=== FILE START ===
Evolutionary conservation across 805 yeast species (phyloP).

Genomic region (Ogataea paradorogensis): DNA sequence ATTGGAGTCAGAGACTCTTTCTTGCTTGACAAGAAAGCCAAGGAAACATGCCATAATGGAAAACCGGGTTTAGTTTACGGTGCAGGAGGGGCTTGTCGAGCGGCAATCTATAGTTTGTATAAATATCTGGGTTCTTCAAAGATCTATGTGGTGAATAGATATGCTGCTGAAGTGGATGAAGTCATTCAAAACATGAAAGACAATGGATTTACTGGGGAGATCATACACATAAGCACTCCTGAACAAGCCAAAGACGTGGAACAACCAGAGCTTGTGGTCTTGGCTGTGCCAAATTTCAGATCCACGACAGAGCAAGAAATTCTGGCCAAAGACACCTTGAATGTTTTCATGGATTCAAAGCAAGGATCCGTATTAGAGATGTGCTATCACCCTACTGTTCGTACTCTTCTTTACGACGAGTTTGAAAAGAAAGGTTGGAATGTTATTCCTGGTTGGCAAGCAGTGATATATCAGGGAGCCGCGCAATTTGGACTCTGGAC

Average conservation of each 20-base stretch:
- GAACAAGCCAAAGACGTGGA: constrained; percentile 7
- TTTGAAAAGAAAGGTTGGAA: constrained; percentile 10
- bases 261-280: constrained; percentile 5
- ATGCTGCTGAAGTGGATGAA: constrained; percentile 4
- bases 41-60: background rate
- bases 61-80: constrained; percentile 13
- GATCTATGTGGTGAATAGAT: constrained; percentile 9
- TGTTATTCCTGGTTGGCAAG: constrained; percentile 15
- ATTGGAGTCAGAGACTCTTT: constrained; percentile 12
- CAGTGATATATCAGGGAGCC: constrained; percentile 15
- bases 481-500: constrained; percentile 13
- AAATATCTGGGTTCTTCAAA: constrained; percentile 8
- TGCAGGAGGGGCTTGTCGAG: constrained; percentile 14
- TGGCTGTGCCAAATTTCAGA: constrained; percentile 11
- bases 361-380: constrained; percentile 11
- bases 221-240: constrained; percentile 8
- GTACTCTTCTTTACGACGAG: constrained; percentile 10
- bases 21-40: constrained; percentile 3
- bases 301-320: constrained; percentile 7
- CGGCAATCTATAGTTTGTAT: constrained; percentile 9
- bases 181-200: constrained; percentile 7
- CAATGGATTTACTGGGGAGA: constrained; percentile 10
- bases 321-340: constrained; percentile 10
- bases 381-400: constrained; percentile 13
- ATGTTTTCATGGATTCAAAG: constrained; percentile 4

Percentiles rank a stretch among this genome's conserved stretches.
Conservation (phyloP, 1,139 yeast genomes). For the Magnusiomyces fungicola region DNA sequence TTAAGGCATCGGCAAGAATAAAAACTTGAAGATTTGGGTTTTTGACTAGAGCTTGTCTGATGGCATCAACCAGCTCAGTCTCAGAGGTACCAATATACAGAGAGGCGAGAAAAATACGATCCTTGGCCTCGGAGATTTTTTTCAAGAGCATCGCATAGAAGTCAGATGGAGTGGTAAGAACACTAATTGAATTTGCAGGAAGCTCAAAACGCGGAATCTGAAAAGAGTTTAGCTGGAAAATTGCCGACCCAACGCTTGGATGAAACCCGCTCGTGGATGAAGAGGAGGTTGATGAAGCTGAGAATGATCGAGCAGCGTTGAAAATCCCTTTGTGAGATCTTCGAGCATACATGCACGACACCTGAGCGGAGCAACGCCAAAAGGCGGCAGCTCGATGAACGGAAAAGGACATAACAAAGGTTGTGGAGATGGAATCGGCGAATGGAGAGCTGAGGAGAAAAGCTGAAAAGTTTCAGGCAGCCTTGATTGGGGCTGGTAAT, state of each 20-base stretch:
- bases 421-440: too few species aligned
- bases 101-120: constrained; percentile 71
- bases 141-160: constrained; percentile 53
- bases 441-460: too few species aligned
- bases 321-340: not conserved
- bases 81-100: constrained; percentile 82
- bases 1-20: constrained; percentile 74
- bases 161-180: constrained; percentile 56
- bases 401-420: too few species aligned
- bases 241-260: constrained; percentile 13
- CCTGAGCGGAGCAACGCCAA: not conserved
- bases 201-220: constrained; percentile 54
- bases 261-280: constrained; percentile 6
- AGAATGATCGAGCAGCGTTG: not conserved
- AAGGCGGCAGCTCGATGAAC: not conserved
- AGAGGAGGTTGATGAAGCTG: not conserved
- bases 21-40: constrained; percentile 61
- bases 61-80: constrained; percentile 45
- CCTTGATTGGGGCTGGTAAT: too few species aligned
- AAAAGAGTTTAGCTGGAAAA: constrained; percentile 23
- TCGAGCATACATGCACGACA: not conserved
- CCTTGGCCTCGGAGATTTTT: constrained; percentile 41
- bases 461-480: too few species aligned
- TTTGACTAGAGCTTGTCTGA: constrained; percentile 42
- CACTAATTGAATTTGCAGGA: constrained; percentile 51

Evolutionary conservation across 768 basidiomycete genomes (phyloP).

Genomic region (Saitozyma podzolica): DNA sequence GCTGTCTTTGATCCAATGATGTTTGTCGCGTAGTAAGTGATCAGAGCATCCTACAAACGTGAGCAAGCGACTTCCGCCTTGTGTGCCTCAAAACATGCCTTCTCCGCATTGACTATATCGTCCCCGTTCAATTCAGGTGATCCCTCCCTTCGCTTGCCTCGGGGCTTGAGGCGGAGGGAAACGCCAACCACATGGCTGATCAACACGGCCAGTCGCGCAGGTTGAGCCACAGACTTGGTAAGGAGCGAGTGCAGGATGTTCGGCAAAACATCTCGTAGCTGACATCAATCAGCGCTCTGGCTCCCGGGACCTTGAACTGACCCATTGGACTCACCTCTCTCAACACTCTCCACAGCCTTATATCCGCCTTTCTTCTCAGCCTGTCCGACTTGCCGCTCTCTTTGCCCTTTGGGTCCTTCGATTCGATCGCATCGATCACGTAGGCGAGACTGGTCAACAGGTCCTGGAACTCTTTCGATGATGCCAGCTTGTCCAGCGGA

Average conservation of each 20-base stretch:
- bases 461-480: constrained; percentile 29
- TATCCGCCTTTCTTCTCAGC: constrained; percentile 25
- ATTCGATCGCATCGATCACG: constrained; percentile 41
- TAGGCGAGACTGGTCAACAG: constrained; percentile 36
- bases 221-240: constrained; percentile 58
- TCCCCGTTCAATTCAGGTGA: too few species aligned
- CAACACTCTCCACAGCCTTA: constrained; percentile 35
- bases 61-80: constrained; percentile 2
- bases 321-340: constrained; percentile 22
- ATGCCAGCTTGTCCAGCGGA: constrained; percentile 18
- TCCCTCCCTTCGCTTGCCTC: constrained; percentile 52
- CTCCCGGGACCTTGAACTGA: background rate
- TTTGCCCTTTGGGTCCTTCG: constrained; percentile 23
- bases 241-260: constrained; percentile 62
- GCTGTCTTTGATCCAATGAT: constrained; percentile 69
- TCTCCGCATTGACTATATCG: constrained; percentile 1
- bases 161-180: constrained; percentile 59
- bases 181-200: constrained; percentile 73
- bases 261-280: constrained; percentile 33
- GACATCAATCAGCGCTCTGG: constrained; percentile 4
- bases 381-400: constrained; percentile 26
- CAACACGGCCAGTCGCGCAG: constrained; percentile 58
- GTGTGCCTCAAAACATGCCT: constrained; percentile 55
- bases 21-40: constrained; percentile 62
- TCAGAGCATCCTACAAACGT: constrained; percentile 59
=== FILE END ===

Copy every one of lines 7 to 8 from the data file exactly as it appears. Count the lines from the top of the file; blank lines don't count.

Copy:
- ATGCTGCTGAAGTGGATGAA: constrained; percentile 4
- bases 41-60: background rate